5. Drop about 20 of the dumplings into the boiling water, crowding will make them stick. When it floats to the top, about 1 minute, it is done! Remove from water with slotted spoon into empty bowl. Repeat until all dumplings are boiled, then pour off any remaining water from bowl of dumplings.

 

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IMG_1141These little lumps have a really nice texture and are versatile. They go great with all kinds of sauces: cheese sauce, tomato, basil, and so on. I put them to use in a casserole.

 

 

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Venison Gnocchi Casserole

 

IMG_1147Over the holidays, I had the opportunity to watch some cooking shows, and one episode had me craving some good ol’ hearty chicken noodle soup.  I went off to the store and bought my celery and carrots and was mentally drooling over the idea of a warm soup with crusty bread for dinner.  I told my husband my exciting dinner scheme, and he said “no way, I had it for lunch at work yesterday, I would love some spaghetti though,” with a big charming smile. Normally that smile wins me over, but he literally wants to eat spaghetti once a week and then have the left overs for another half a week. The man seriously loves spaghetti.  I decided to create a casserole that would satisfy both of our cravings, Venison Gnocchi Casserole, complete with spaghetti sauce, potato dumplings, carrots, and celery.

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IMG_1111First, I gathered my fresh ingredients, and boiled the potatoes while simmering diced onion,celery, carrots, garlic, and fresh herbs in olive oil and wine until the onions looked translucent and the whole house smelled wonderfully delicious. I usually use what ever wine I have on hand . If it tastes good to me when I have a glass, I may as well use it in my cookin’ too. In this recipe I used a mildly sweet white wine.

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Then, I made the gnocchi, which is not for the faint of heart because it takes a bit more time than simply boiling some noodles. I first fell in love with the wonderful little delicate dumplings in Italy on a study abroad back in high school.  I was told it was too complicated to make and was best left to the experts.  That did not deter me.  After a few trails and errors, I have found a recipe that takes my taste buds back to Italy. It turns out, it is fairly simple; only four ingredients.  You just have to have the proportions right and enough time to make it.

Here is a link to the gnocchi recipe all by it self so you can make it for other dishes. It is the perfect side, and is especially great with pesto.

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IMG_1145Then mix it all together with some spaghetti sauce,  browned deer meat, and cheese, then bake.   This casserole turned out to have a taste factor on a whole other level of yum, full of complex favors and textures.  I guess it is fitting that this is my first recipe on my blog, because it is pretty epic. Kindo thought it smelled good too.

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Venison Gnocchi Casserole
Author: 
Recipe type: Casserole
Serves: 4
 
Ingredients
  • ⅓ cup wine
  • 2 tablespoon olive oil
  • 2 cloves garlic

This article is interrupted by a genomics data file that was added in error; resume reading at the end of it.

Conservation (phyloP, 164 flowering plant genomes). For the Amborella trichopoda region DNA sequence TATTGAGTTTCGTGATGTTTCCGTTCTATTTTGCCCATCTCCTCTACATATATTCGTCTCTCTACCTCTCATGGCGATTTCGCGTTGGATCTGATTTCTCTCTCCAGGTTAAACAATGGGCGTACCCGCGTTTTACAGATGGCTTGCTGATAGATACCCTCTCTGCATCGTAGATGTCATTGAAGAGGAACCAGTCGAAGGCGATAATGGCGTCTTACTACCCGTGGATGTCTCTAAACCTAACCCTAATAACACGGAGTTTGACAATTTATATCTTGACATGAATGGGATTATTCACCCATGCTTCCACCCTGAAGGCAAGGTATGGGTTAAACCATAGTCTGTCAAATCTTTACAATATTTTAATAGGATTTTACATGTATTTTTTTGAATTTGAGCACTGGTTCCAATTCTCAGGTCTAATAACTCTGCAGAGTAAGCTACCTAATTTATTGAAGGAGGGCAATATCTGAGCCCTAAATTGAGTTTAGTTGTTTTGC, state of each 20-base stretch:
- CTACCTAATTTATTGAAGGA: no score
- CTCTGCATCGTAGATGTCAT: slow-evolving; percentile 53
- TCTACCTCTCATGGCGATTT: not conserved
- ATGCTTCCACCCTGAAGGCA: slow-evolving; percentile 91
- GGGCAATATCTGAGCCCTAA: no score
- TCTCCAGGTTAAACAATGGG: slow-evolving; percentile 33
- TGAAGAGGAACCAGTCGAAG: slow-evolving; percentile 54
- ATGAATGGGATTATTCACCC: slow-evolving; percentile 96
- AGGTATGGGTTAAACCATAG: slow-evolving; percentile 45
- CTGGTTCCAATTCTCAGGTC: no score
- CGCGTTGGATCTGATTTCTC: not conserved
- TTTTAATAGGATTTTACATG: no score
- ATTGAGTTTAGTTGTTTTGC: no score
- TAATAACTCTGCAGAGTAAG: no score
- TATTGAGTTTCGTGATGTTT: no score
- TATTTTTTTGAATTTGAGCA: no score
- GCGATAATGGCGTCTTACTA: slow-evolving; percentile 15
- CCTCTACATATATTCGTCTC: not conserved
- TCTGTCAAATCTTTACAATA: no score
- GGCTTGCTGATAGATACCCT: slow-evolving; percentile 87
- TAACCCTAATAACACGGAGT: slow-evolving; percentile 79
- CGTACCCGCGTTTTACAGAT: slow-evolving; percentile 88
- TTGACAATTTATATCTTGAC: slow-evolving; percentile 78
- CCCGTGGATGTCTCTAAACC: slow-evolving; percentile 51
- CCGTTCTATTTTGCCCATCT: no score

• 2 celery stalks
  • 1 onion
  • 1 tablespoon fresh chopped oregano (substitute 1 tsp. dried)
  • 1 tablespoon fresh chopped basil (substitute 1 tsp. dried)
  • ½ cup carrots
  • ¼ lb. ground deer (or meat of your choice)
  • 1 cup spaghetti or tomato sauce
  • ¾ cup shredded mozzarella
  • ¼ cup Parmesan cheese
  • For the gnocchi
  • 1lb. potatoes ( about 3 small/medium or 2 large potatoes)
  • egg white
  • 1 tsp. salt (optional)
  • ¾ cup all purpose flour
Instructions
  1. Preheat oven to 350 degrees.
  2. Cut potatoes in halves and boil until soft when poked with fork, about 20-30 minutes. Be careful not to over boil as to make the potatoes full of water. This will make the dough very sticky later and trying to compensate with more flour will just make them too dense. Set potatoes aside in bowl to cool. Keep the pot of boiling water on the stove for later use. Take skins off and mash thoroughly.
  3. While the potatoes are boiling, dice carrots, celery, and onion. Mince basil, oregano, and garlic. Sauté on medium heat in olive oil, stirring occasionally for 20 minutes or until it starts to brown and oil burns off. Then add wine and simmer on low until onions translucent and liquid evaporates, about 30 minutes.
  4. Pour celery/carrot/onion mixture in separate bowl and saute ground venison until brown throughout. *
  5. To make the gnocchi, first get that pot of potato water boiling again. Then put mashed potatoes in mound and pour egg on it. Mix in with hands and then knead in salt and flour, adding a little bit at a time, knead thoroughly. Dough should feel slightly sticky.
  6. Separate dough into 5 handfuls and roll each into long ropes, about 1 inch diameter. You may need up to ¼ cup more flour, to dust your hands and the dough, while rolling out.
  7. Cut the dough ropes into ½ inch pieces. To prevent the dough from sticking to the knife, coat knife with a little olive oil. Optionally, you many press a fork coated in oil in the side to make indentations to help it hold sauce and make it pretty, but I did not for this recipe.
  8. Drop about 20 of the dumplings into the boiling water, crowding will make them stick. When it floats to the top, about 1 minute, it is done! Remove from water with slotted spoon into empty bowl. Repeat until all dumplings are boiled, then pour off any remaining water from bowl of dumplings. Mix in sautéed veggies, ground meat, ½ cup mozzarella, Parmesan cheese, and spaghetti sauce then pour in casserole dish. Top with remaining mozzarella cheese.
  9. Bake in covered casserole dish for 20 minutes. Uncover and broil until cheese starts to brown on top. Broiling should only take a couple of minutes (2-3) so watch the dish the entire time so it does not burn.
  10. Serve with fresh basil garnish and rolls. Enjoy!

 

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*Note-I actually browned a whole pound of deer meat and mixed with a whole jar of spaghetti sauce then just froze the extra not used in the casserole for an easy future meal of spaghetti.